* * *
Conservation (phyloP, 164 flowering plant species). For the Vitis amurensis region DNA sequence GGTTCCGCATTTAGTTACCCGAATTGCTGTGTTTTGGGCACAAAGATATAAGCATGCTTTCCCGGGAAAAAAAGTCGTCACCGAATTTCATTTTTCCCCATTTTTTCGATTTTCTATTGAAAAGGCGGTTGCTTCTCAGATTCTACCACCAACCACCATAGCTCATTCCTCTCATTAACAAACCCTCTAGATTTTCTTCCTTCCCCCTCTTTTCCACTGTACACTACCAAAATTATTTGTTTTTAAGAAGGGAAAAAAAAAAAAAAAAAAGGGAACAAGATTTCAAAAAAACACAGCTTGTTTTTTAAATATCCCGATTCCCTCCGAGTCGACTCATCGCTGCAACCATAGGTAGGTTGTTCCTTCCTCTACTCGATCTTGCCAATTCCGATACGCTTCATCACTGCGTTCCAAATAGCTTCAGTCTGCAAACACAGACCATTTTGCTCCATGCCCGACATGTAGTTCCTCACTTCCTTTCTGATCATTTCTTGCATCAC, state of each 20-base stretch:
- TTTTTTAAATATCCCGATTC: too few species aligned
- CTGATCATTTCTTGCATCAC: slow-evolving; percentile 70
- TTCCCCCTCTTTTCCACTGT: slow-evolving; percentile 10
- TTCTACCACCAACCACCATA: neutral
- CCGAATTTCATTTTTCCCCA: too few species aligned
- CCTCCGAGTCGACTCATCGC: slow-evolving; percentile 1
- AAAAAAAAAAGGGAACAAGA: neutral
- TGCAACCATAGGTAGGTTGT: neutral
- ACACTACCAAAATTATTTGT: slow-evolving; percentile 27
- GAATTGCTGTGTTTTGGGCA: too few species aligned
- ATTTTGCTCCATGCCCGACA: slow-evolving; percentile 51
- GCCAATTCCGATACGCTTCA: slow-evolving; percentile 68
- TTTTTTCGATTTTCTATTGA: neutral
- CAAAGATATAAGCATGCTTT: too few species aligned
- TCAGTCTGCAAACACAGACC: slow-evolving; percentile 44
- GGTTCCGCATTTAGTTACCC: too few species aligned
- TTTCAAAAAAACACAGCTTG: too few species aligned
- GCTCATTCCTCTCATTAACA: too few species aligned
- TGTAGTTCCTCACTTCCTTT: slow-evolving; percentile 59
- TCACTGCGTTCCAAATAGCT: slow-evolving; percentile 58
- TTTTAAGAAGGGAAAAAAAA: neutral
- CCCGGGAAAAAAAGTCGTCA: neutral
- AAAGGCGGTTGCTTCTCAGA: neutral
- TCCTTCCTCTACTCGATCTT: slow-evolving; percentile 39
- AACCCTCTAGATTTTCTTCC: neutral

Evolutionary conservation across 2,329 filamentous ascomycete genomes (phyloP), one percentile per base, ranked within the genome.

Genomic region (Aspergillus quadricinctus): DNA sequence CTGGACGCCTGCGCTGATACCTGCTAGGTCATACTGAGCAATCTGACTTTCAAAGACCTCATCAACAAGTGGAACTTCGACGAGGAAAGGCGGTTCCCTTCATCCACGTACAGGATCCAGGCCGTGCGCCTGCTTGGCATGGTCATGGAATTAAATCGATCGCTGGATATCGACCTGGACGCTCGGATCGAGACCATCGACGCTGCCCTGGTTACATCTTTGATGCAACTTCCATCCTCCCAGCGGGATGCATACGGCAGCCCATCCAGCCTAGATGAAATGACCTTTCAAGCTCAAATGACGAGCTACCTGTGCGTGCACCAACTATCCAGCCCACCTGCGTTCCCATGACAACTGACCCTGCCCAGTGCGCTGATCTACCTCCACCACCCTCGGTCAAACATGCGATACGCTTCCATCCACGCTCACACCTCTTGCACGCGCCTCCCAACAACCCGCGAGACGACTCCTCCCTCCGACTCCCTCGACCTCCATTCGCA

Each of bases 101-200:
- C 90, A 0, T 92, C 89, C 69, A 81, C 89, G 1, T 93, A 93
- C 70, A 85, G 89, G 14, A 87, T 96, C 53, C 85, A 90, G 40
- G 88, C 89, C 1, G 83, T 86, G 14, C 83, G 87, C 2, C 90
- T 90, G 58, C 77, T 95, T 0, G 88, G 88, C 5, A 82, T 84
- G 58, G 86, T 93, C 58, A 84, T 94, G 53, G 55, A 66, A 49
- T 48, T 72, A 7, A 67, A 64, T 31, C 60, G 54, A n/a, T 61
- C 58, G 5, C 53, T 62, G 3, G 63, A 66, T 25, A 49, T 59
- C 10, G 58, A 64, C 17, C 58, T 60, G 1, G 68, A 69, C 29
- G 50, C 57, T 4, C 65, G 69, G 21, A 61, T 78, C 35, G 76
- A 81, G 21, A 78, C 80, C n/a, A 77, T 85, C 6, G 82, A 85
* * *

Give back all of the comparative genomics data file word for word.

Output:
Conservation (phyloP, 164 flowering plant species). For the Vitis amurensis region DNA sequence GGTTCCGCATTTAGTTACCCGAATTGCTGTGTTTTGGGCACAAAGATATAAGCATGCTTTCCCGGGAAAAAAAGTCGTCACCGAATTTCATTTTTCCCCATTTTTTCGATTTTCTATTGAAAAGGCGGTTGCTTCTCAGATTCTACCACCAACCACCATAGCTCATTCCTCTCATTAACAAACCCTCTAGATTTTCTTCCTTCCCCCTCTTTTCCACTGTACACTACCAAAATTATTTGTTTTTAAGAAGGGAAAAAAAAAAAAAAAAAAGGGAACAAGATTTCAAAAAAACACAGCTTGTTTTTTAAATATCCCGATTCCCTCCGAGTCGACTCATCGCTGCAACCATAGGTAGGTTGTTCCTTCCTCTACTCGATCTTGCCAATTCCGATACGCTTCATCACTGCGTTCCAAATAGCTTCAGTCTGCAAACACAGACCATTTTGCTCCATGCCCGACATGTAGTTCCTCACTTCCTTTCTGATCATTTCTTGCATCAC, state of each 20-base stretch:
- TTTTTTAAATATCCCGATTC: too few species aligned
- CTGATCATTTCTTGCATCAC: slow-evolving; percentile 70
- TTCCCCCTCTTTTCCACTGT: slow-evolving; percentile 10
- TTCTACCACCAACCACCATA: neutral
- CCGAATTTCATTTTTCCCCA: too few species aligned
- CCTCCGAGTCGACTCATCGC: slow-evolving; percentile 1
- AAAAAAAAAAGGGAACAAGA: neutral
- TGCAACCATAGGTAGGTTGT: neutral
- ACACTACCAAAATTATTTGT: slow-evolving; percentile 27
- GAATTGCTGTGTTTTGGGCA: too few species aligned
- ATTTTGCTCCATGCCCGACA: slow-evolving; percentile 51
- GCCAATTCCGATACGCTTCA: slow-evolving; percentile 68
- TTTTTTCGATTTTCTATTGA: neutral
- CAAAGATATAAGCATGCTTT: too few species aligned
- TCAGTCTGCAAACACAGACC: slow-evolving; percentile 44
- GGTTCCGCATTTAGTTACCC: too few species aligned
- TTTCAAAAAAACACAGCTTG: too few species aligned
- GCTCATTCCTCTCATTAACA: too few species aligned
- TGTAGTTCCTCACTTCCTTT: slow-evolving; percentile 59
- TCACTGCGTTCCAAATAGCT: slow-evolving; percentile 58
- TTTTAAGAAGGGAAAAAAAA: neutral
- CCCGGGAAAAAAAGTCGTCA: neutral
- AAAGGCGGTTGCTTCTCAGA: neutral
- TCCTTCCTCTACTCGATCTT: slow-evolving; percentile 39
- AACCCTCTAGATTTTCTTCC: neutral

Evolutionary conservation across 2,329 filamentous ascomycete genomes (phyloP), one percentile per base, ranked within the genome.

Genomic region (Aspergillus quadricinctus): DNA sequence CTGGACGCCTGCGCTGATACCTGCTAGGTCATACTGAGCAATCTGACTTTCAAAGACCTCATCAACAAGTGGAACTTCGACGAGGAAAGGCGGTTCCCTTCATCCACGTACAGGATCCAGGCCGTGCGCCTGCTTGGCATGGTCATGGAATTAAATCGATCGCTGGATATCGACCTGGACGCTCGGATCGAGACCATCGACGCTGCCCTGGTTACATCTTTGATGCAACTTCCATCCTCCCAGCGGGATGCATACGGCAGCCCATCCAGCCTAGATGAAATGACCTTTCAAGCTCAAATGACGAGCTACCTGTGCGTGCACCAACTATCCAGCCCACCTGCGTTCCCATGACAACTGACCCTGCCCAGTGCGCTGATCTACCTCCACCACCCTCGGTCAAACATGCGATACGCTTCCATCCACGCTCACACCTCTTGCACGCGCCTCCCAACAACCCGCGAGACGACTCCTCCCTCCGACTCCCTCGACCTCCATTCGCA

Each of bases 101-200:
- C 90, A 0, T 92, C 89, C 69, A 81, C 89, G 1, T 93, A 93
- C 70, A 85, G 89, G 14, A 87, T 96, C 53, C 85, A 90, G 40
- G 88, C 89, C 1, G 83, T 86, G 14, C 83, G 87, C 2, C 90
- T 90, G 58, C 77, T 95, T 0, G 88, G 88, C 5, A 82, T 84
- G 58, G 86, T 93, C 58, A 84, T 94, G 53, G 55, A 66, A 49
- T 48, T 72, A 7, A 67, A 64, T 31, C 60, G 54, A n/a, T 61
- C 58, G 5, C 53, T 62, G 3, G 63, A 66, T 25, A 49, T 59
- C 10, G 58, A 64, C 17, C 58, T 60, G 1, G 68, A 69, C 29
- G 50, C 57, T 4, C 65, G 69, G 21, A 61, T 78, C 35, G 76
- A 81, G 21, A 78, C 80, C n/a, A 77, T 85, C 6, G 82, A 85